Becoming a Marine is unlike any other commitment and unlike any other decision your son or daughter will make. It puts everything inside them to the test – character, strength, resilience, and determination. But what is gained on the other side of their ultimate test opens the door to a life experience and world of opportunities not attainable by the masses. A life that sharpens their identity and puts them on the path to purpose. It will be the beginning of a proud legacy of service, and an unmistakable connection to country, for them and for your family. This is why we are The Few and The Proud.
Before the title of Marine can be earned, the decision has to be made – to commit to a calling that puts service ahead of self, purpose above pleasure, and honor over ego. Becoming a Marine affects the entire family, and so it’s a decision the entire family should discuss. As you prepare your son or daughter for the milestones ahead, consider your own transformation – from that of a loving mom or dad to an unbelievably proud Marine parent.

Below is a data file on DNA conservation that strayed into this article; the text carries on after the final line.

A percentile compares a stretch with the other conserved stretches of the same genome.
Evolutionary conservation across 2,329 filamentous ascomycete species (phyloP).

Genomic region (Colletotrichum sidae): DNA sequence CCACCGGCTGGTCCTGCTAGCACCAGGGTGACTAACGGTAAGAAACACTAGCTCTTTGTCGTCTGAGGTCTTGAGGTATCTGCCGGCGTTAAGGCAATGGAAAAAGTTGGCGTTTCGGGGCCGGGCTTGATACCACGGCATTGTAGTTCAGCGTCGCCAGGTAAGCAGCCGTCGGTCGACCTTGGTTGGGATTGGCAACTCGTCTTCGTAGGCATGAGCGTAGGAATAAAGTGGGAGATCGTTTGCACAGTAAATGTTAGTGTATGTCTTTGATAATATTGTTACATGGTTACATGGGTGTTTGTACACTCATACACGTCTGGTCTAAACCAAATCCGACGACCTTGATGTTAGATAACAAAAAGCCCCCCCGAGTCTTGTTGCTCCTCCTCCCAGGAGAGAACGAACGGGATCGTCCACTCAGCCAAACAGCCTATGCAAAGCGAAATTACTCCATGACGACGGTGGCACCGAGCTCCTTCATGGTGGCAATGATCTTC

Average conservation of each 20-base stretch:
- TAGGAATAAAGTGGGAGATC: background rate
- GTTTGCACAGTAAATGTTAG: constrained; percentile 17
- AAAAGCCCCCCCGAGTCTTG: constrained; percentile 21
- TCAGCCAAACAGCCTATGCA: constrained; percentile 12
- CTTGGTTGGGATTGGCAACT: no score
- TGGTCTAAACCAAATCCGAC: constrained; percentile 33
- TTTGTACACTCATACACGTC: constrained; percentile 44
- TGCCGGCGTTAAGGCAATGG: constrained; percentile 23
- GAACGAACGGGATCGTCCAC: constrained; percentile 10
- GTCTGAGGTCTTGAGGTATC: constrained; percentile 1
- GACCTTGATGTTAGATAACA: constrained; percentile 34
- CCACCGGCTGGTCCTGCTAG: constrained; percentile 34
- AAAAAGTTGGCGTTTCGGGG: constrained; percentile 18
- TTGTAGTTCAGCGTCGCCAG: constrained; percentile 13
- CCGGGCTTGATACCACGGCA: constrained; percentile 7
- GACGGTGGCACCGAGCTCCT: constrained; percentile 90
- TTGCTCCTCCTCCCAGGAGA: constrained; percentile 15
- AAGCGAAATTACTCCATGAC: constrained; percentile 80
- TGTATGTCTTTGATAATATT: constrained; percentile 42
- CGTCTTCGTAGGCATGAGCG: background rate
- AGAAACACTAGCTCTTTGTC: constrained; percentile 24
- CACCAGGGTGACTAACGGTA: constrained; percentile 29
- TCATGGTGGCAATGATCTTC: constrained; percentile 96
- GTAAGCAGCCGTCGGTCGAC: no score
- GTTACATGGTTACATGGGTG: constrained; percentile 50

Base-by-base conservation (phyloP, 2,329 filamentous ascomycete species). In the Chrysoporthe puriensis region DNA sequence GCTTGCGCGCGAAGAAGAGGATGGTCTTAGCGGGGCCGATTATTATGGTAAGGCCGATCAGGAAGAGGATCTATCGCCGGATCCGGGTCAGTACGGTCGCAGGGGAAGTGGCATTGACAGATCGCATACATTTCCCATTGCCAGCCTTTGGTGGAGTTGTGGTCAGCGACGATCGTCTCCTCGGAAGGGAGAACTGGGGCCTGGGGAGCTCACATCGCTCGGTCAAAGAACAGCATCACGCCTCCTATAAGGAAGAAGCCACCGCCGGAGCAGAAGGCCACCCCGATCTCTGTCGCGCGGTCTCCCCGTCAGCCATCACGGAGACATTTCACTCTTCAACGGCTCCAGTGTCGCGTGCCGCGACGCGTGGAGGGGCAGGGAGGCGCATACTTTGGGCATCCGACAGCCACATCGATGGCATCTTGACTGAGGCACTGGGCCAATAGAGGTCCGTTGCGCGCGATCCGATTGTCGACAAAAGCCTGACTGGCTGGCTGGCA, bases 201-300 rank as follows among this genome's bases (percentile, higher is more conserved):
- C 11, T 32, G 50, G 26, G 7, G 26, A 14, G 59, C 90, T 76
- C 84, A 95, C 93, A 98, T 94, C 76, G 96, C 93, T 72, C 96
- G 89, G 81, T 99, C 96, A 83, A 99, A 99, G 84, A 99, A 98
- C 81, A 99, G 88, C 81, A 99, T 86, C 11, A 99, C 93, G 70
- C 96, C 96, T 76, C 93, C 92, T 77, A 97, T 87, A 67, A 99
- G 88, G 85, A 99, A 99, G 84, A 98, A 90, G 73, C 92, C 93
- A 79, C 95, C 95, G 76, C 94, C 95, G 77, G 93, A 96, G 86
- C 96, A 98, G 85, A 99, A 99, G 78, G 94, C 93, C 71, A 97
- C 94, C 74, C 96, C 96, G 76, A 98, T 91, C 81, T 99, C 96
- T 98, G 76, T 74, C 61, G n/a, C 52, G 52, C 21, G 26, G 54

But this is not a decision for the faint of heart and should not be taken lightly. Considerations must be taken into account: your recruit will have to make sacrifices, will be away from home, and after completing some of the most mentally and physically demanding training on earth, could see combat. However, the pride of becoming an elite warrior and member of the Marine family is something unlike anything else in the world. The Corps does not take this commitment lightly, and the sacrifice never goes unrewarded. Instead it is met with unwavering loyalty, etched into the hearts of every Marine with two words: Always Faithful.
The decision to become a Marine is not one to be taken lightly. And it is not one that is made alone. If you are a high school educator, coach, or administrator, you will likely run into students who are considering the Marine Corps path. To be a resource that can offer meaningful guidance when students need it most, you need to know what it takes to become a Marine, and perhaps even more importantly—what it means to fight and win as one. Watch to see how three high school educators learned all they could to ensure they’re ready to talk to any of their students who have questions about the Marine Corps.